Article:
another flag variable which states whether the node contains an element or an

operator. Hence the structure would look like this:

struct node { char kind; char op; int number; /* even float would do */ struct node *left,*right; };

In this structure, if the node is to store an operator, it would store it in the

op variable. If the node is required to store a number, it would do so in the

number variable. If the node contains an operator the kind variable would have

the value 'O' (or anything you wish) and 'N' for a number.

Take care not to name the op variable as operator since this will lead to

compilation errors if compiled on a C++ compiler. C++ compilers won't compile

the code since operator is a keyword in the C++ Language.

Not many people (today) use Pure C Compilers to compile C code (you're probably

using a C++ Compiler right now too), it's best to avoid renaming it as operator.

I have chosen a char data type since it consumes only 1 byte rather than 2/4

bytes for an int for 16/32-bit based programes. This would reduce the size of

the structure by 3 bytes.

Since we're on the topic of efficiency, there is another improvement that we can

make to the structure definition.

Each Node in an expression tree can hold either an operator or a number, but not

both. Hence if an operator is stored in a node, 2/4 bytes of space is wasted for

the unused 'number' variable. If a node holds a number, there is a wastage of 1

byte for the unused op variable. How can we improve upon this structure design?

The answer is Unions. Unions are user-defined data types that can contain only

one data element at a given time. The members of a union represent the kinds of

data the union can contain. An object of union type requires enough storage to

represent each member and hence its size is the same size of the largest member

in its member-list.

This is what the improved structure definition looks like:

struct node { char kind; union element { char op; int number; }; struct node *left, *right; };

This is an ideal situation for using a union.

As an exercise, try to write a function that builds an expression tree for infix

and prefix expression strings using the node structure that uses unions.

**V. EVALUATION TECHNIQUES**

The Evaluation process is the easiest part of an expression evaluator. Unlike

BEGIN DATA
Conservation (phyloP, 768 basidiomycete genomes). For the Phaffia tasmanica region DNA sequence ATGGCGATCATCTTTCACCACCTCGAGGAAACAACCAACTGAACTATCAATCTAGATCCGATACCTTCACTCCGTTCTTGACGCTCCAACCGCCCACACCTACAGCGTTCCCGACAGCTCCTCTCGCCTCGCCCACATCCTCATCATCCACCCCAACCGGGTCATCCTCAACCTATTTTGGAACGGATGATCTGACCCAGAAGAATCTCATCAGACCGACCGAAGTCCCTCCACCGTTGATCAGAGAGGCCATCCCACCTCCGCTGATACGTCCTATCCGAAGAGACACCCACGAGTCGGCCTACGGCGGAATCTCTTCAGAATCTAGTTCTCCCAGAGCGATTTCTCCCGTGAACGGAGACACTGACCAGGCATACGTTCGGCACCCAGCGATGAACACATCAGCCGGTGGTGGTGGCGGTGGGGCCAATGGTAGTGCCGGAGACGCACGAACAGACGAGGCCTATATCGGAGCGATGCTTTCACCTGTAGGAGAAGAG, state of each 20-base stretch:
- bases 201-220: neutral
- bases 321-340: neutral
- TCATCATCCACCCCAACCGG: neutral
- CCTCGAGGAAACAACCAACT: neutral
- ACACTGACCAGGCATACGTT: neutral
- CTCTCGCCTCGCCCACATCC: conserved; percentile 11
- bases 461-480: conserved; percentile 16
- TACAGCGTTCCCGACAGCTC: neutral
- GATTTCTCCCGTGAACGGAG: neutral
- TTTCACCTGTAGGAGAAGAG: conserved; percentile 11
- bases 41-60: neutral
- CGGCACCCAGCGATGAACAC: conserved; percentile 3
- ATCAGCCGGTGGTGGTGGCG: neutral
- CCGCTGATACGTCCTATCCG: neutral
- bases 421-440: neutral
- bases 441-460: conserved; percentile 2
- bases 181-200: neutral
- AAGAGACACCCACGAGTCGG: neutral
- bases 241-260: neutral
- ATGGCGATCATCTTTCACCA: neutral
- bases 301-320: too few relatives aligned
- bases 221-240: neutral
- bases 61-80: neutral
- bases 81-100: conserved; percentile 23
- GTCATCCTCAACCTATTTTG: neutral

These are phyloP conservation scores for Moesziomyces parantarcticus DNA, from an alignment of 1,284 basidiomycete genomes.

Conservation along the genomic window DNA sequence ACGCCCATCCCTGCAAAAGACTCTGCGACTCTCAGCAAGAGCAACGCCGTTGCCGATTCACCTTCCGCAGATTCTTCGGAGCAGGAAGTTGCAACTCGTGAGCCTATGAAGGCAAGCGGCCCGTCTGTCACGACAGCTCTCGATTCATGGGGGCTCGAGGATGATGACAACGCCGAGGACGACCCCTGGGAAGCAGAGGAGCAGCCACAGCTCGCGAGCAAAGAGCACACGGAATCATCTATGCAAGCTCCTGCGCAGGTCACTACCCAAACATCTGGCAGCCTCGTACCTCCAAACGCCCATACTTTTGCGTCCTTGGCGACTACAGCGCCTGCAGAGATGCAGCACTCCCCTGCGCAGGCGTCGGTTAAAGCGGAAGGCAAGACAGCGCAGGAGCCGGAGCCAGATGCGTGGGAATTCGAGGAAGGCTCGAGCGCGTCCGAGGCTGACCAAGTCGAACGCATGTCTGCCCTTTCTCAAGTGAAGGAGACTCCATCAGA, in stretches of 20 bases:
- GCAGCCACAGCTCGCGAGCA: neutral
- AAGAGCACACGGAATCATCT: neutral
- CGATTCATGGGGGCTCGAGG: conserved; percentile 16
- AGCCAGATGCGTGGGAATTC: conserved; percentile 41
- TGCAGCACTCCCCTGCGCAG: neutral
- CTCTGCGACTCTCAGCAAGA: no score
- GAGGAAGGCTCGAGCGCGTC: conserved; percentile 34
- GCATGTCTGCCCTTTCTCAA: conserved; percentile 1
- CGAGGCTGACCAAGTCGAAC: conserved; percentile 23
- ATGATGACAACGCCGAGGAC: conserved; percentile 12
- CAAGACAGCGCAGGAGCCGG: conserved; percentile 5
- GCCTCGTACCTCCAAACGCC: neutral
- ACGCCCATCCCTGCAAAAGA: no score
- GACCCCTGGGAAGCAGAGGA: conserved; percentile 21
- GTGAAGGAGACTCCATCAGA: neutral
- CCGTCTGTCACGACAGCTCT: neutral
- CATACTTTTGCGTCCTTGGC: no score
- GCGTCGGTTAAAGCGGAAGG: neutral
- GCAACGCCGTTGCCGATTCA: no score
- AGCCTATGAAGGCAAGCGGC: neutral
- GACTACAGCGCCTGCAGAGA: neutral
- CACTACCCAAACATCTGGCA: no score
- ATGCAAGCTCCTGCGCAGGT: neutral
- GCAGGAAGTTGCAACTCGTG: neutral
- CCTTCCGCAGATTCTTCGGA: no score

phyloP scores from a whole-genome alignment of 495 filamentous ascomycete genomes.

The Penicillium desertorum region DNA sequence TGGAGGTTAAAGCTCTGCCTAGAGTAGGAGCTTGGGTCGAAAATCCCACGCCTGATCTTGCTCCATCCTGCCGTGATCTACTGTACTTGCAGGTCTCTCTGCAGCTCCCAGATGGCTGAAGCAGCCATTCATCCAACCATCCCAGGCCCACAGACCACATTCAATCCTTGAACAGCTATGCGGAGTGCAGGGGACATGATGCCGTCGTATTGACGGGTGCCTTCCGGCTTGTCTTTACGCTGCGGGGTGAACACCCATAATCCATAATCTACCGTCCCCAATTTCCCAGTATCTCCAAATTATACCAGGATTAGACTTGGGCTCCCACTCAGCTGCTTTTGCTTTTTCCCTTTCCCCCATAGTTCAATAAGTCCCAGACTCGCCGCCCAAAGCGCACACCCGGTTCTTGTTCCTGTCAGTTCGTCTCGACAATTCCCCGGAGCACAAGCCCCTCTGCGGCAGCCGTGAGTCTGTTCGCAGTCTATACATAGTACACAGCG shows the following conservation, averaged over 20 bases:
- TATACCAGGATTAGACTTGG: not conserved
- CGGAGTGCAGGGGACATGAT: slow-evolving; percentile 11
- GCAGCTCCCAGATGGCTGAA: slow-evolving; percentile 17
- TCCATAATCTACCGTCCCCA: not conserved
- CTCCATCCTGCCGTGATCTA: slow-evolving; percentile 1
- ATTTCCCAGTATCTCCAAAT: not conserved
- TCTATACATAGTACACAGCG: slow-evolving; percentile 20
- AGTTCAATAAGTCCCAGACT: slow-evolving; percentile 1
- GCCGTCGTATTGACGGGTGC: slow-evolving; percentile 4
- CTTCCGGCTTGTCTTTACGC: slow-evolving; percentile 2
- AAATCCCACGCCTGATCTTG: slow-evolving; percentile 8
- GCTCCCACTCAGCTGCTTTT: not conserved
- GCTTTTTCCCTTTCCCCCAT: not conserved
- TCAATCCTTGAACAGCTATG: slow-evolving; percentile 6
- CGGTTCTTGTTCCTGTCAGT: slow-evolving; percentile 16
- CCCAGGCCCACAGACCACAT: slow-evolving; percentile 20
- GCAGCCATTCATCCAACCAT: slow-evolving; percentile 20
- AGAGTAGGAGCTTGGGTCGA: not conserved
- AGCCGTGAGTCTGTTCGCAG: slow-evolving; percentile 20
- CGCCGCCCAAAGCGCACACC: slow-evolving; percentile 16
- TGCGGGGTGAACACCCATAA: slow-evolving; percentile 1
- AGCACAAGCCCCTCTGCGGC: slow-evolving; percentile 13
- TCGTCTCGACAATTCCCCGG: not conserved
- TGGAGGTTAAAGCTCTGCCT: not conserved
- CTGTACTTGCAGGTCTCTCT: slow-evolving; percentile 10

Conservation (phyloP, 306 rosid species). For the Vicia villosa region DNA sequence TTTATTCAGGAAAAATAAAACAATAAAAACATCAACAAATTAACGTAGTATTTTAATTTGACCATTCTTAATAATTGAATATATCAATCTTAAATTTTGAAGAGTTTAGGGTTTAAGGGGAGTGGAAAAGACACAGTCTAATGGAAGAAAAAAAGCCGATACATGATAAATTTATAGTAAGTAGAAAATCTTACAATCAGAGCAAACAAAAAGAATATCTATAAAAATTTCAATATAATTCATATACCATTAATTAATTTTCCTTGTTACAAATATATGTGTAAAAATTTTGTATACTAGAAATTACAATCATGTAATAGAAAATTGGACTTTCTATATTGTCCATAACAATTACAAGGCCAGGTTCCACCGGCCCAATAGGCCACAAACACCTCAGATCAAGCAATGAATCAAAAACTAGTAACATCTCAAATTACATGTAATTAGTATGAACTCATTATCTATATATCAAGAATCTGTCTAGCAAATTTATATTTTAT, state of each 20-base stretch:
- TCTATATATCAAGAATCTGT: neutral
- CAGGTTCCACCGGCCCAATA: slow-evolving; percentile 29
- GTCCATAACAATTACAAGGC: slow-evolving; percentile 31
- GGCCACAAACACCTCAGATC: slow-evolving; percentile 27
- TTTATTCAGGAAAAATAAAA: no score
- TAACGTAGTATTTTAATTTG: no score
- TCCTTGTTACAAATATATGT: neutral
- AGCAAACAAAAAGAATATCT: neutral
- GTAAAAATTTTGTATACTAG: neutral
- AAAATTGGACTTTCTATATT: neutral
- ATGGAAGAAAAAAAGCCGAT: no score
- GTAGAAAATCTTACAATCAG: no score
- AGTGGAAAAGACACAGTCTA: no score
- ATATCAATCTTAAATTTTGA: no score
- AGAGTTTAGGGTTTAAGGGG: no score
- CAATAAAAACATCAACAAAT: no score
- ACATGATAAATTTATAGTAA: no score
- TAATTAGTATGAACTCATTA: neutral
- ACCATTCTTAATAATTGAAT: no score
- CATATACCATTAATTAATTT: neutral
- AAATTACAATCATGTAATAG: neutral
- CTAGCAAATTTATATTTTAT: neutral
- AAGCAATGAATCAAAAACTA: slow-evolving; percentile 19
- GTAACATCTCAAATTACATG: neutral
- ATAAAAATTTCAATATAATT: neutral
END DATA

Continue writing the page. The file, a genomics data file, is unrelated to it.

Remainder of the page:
the conversion process, evaluation functions are relatively small and easy to

understand (and even write )

This is because now, we don't have to worry about the priority of operations

anymore. Remember that evaluation of an expression is always performed on prefix

or postfix expressions and never infix (this should be obvious by now).

As usual, I'll be dividing this section into two sub-parts.

V.A : EVALUATING Expression STRINGS

V.B : EVALUATING Expression TREES

**V.A EVALUATING Expression STRINGS**

It is fairly simple to evaluate postfix/prefix expression strings. The algorithm

for evaluating a postfix expression is given below:

Algorithm evaluate(postfix expression string) { while current character in postfix string is not null { x = next character in postfix string; if( x is an operand ) stack_push(x); else { op1 = stack_pop(); op2 = stack_pop(); result = op2 <operator> op1; stack_push(result); } } result = stack_pop(); return result; }

Simple isn't it? Let us see it in action:

#include <stdio.h> #include <ctype.h> #define MAX 50 #define EMPTY -1 struct stack { int data[MAX]; int top; }; void emptystack(struct stack* s) { s->top = EMPTY; } void push(struct stack* s,int item) { if(s->top == (MAX-1)) { printf("\nSTACK FULL"); } else { ++s->top; s->data[s->top]=item; } } int pop(struct stack* s) { int ret=EMPTY; if(s->top == EMPTY) printf("\nSTACK EMPTY"); else { ret= s->data[s->top]; --s->top; } return ret; } void display(struct stack s) { while(s.top != EMPTY) { printf("\n%d",s.data[s.top]); s.top--; } } int evaluate(char *postfix) { char *p; struct stack stk; int op1,op2,result; emptystack(&stk); p = &postfix[0]; while(*p != '\0') { /* removes tabs and spaces */ while(*p == ' ' || *p == '\t') { p++; } /* if is digit */ if(isdigit(*p)) { push(&stk,*p - 48); } else { /* it is an operator */ op1 = pop(&stk); op2 = pop(&stk); switch(*p) { case '+': result = op2 + op1; break; case '-': result = op2 - op1; break; case '/': result = op2 / op1; break; case '*': result = op2 * op1; break; case '%': result = op2 % op1; break; default: printf("\nInvalid Operator"); return 0; } push(&stk,result); } p++; } result = pop(&stk); return result; } int main() { char exp[MAX]; printf("Enter Postfix Expression : "); fgets(exp, sizeof(exp), stdin); exp[strlen(exp) - 1] = '\0'; printf("%s EQUALS %d\n",exp,evaluate(&exp[0])); return 0; } /* SAMPLE OUTPUT: Enter Postfix Expression : 3 5 + 2 / 3 5 + 2 / EQUALS 4 */

Now try writing an evaluator function for prefix expressions.

**V.B EVALUATING Expression TREES**

Expression trees are usually evaluated using recursion. The Recursive Evaluator

is extremely simple.

Here is the Algorithm:

Algorithm evaluatetree(Node x) { if( x is an operator ) { op1 = evaluatetree(x.left); op2 = evaluatetree(x.right); result = op1 <operator> op2; } else return result; /* x is a number */ }

That's It!!! And there's no need to write two separate functions for postfix and

prefix expressions.

Here's the Algorithm implemented in C code: